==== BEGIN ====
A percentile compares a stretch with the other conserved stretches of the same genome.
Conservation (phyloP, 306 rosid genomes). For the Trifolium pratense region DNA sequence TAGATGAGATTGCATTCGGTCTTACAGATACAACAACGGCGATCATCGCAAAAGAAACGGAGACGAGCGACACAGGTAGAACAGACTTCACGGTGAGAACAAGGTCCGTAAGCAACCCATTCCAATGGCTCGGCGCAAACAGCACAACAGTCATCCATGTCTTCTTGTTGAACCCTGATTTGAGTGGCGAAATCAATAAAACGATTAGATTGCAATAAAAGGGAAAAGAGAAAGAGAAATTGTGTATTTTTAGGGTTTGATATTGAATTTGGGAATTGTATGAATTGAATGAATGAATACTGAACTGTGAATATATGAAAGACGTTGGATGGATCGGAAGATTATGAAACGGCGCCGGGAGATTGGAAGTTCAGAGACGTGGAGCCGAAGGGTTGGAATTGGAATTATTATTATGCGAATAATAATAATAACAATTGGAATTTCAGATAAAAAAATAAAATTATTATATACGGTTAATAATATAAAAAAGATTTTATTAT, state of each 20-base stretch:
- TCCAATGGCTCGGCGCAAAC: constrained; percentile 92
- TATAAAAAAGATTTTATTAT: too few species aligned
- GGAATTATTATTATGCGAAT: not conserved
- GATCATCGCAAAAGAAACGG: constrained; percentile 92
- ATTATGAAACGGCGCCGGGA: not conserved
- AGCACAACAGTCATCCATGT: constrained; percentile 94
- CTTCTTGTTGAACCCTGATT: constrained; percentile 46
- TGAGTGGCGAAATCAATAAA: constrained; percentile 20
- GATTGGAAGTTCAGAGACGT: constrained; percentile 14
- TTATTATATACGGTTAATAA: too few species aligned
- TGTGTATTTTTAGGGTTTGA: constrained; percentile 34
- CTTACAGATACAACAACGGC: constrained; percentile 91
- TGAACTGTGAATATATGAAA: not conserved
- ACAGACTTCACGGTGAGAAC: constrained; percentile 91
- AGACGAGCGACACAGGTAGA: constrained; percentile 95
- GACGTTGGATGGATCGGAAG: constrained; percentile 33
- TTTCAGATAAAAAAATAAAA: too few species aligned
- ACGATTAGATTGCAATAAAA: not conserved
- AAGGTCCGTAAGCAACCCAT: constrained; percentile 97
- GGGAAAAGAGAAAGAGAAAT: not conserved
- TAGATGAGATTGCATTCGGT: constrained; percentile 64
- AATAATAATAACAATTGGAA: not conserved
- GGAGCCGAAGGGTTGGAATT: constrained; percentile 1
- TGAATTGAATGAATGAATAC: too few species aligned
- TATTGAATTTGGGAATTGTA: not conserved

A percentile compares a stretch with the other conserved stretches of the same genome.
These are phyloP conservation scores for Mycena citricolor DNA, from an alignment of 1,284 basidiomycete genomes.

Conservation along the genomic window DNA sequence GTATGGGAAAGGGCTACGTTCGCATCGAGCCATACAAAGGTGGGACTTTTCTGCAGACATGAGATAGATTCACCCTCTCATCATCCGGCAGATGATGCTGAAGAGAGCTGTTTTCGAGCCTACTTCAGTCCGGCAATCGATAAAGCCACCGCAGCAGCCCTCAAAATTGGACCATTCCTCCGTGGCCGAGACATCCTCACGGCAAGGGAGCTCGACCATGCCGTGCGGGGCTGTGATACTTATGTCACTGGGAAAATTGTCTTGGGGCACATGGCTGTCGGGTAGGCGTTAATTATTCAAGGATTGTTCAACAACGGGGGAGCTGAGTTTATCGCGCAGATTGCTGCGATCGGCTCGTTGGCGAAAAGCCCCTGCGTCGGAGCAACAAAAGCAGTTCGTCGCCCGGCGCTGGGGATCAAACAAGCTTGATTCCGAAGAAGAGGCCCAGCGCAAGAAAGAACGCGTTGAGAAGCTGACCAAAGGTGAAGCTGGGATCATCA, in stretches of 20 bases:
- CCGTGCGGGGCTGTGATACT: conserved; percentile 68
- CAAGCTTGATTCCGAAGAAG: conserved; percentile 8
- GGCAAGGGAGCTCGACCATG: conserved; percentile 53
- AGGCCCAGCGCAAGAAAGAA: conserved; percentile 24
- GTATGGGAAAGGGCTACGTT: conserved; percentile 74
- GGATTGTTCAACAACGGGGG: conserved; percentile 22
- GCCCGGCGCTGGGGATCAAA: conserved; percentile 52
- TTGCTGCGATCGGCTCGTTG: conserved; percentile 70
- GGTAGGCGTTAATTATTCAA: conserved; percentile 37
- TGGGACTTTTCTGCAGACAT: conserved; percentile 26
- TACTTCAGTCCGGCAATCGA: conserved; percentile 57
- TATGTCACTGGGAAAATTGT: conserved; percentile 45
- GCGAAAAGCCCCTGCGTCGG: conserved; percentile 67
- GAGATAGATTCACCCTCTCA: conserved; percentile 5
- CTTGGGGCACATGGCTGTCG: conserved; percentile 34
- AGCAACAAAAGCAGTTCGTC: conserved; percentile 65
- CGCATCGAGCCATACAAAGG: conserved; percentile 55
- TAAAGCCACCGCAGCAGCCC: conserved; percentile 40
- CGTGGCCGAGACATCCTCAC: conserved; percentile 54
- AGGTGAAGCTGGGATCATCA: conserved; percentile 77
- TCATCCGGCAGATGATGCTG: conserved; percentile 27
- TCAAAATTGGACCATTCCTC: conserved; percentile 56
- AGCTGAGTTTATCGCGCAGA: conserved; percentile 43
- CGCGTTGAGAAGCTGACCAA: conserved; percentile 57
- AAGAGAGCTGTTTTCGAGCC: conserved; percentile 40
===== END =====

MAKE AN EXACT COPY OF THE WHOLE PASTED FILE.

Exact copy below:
A percentile compares a stretch with the other conserved stretches of the same genome.
Conservation (phyloP, 306 rosid genomes). For the Trifolium pratense region DNA sequence TAGATGAGATTGCATTCGGTCTTACAGATACAACAACGGCGATCATCGCAAAAGAAACGGAGACGAGCGACACAGGTAGAACAGACTTCACGGTGAGAACAAGGTCCGTAAGCAACCCATTCCAATGGCTCGGCGCAAACAGCACAACAGTCATCCATGTCTTCTTGTTGAACCCTGATTTGAGTGGCGAAATCAATAAAACGATTAGATTGCAATAAAAGGGAAAAGAGAAAGAGAAATTGTGTATTTTTAGGGTTTGATATTGAATTTGGGAATTGTATGAATTGAATGAATGAATACTGAACTGTGAATATATGAAAGACGTTGGATGGATCGGAAGATTATGAAACGGCGCCGGGAGATTGGAAGTTCAGAGACGTGGAGCCGAAGGGTTGGAATTGGAATTATTATTATGCGAATAATAATAATAACAATTGGAATTTCAGATAAAAAAATAAAATTATTATATACGGTTAATAATATAAAAAAGATTTTATTAT, state of each 20-base stretch:
- TCCAATGGCTCGGCGCAAAC: constrained; percentile 92
- TATAAAAAAGATTTTATTAT: too few species aligned
- GGAATTATTATTATGCGAAT: not conserved
- GATCATCGCAAAAGAAACGG: constrained; percentile 92
- ATTATGAAACGGCGCCGGGA: not conserved
- AGCACAACAGTCATCCATGT: constrained; percentile 94
- CTTCTTGTTGAACCCTGATT: constrained; percentile 46
- TGAGTGGCGAAATCAATAAA: constrained; percentile 20
- GATTGGAAGTTCAGAGACGT: constrained; percentile 14
- TTATTATATACGGTTAATAA: too few species aligned
- TGTGTATTTTTAGGGTTTGA: constrained; percentile 34
- CTTACAGATACAACAACGGC: constrained; percentile 91
- TGAACTGTGAATATATGAAA: not conserved
- ACAGACTTCACGGTGAGAAC: constrained; percentile 91
- AGACGAGCGACACAGGTAGA: constrained; percentile 95
- GACGTTGGATGGATCGGAAG: constrained; percentile 33
- TTTCAGATAAAAAAATAAAA: too few species aligned
- ACGATTAGATTGCAATAAAA: not conserved
- AAGGTCCGTAAGCAACCCAT: constrained; percentile 97
- GGGAAAAGAGAAAGAGAAAT: not conserved
- TAGATGAGATTGCATTCGGT: constrained; percentile 64
- AATAATAATAACAATTGGAA: not conserved
- GGAGCCGAAGGGTTGGAATT: constrained; percentile 1
- TGAATTGAATGAATGAATAC: too few species aligned
- TATTGAATTTGGGAATTGTA: not conserved

A percentile compares a stretch with the other conserved stretches of the same genome.
These are phyloP conservation scores for Mycena citricolor DNA, from an alignment of 1,284 basidiomycete genomes.

Conservation along the genomic window DNA sequence GTATGGGAAAGGGCTACGTTCGCATCGAGCCATACAAAGGTGGGACTTTTCTGCAGACATGAGATAGATTCACCCTCTCATCATCCGGCAGATGATGCTGAAGAGAGCTGTTTTCGAGCCTACTTCAGTCCGGCAATCGATAAAGCCACCGCAGCAGCCCTCAAAATTGGACCATTCCTCCGTGGCCGAGACATCCTCACGGCAAGGGAGCTCGACCATGCCGTGCGGGGCTGTGATACTTATGTCACTGGGAAAATTGTCTTGGGGCACATGGCTGTCGGGTAGGCGTTAATTATTCAAGGATTGTTCAACAACGGGGGAGCTGAGTTTATCGCGCAGATTGCTGCGATCGGCTCGTTGGCGAAAAGCCCCTGCGTCGGAGCAACAAAAGCAGTTCGTCGCCCGGCGCTGGGGATCAAACAAGCTTGATTCCGAAGAAGAGGCCCAGCGCAAGAAAGAACGCGTTGAGAAGCTGACCAAAGGTGAAGCTGGGATCATCA, in stretches of 20 bases:
- CCGTGCGGGGCTGTGATACT: conserved; percentile 68
- CAAGCTTGATTCCGAAGAAG: conserved; percentile 8
- GGCAAGGGAGCTCGACCATG: conserved; percentile 53
- AGGCCCAGCGCAAGAAAGAA: conserved; percentile 24
- GTATGGGAAAGGGCTACGTT: conserved; percentile 74
- GGATTGTTCAACAACGGGGG: conserved; percentile 22
- GCCCGGCGCTGGGGATCAAA: conserved; percentile 52
- TTGCTGCGATCGGCTCGTTG: conserved; percentile 70
- GGTAGGCGTTAATTATTCAA: conserved; percentile 37
- TGGGACTTTTCTGCAGACAT: conserved; percentile 26
- TACTTCAGTCCGGCAATCGA: conserved; percentile 57
- TATGTCACTGGGAAAATTGT: conserved; percentile 45
- GCGAAAAGCCCCTGCGTCGG: conserved; percentile 67
- GAGATAGATTCACCCTCTCA: conserved; percentile 5
- CTTGGGGCACATGGCTGTCG: conserved; percentile 34
- AGCAACAAAAGCAGTTCGTC: conserved; percentile 65
- CGCATCGAGCCATACAAAGG: conserved; percentile 55
- TAAAGCCACCGCAGCAGCCC: conserved; percentile 40
- CGTGGCCGAGACATCCTCAC: conserved; percentile 54
- AGGTGAAGCTGGGATCATCA: conserved; percentile 77
- TCATCCGGCAGATGATGCTG: conserved; percentile 27
- TCAAAATTGGACCATTCCTC: conserved; percentile 56
- AGCTGAGTTTATCGCGCAGA: conserved; percentile 43
- CGCGTTGAGAAGCTGACCAA: conserved; percentile 57
- AAGAGAGCTGTTTTCGAGCC: conserved; percentile 40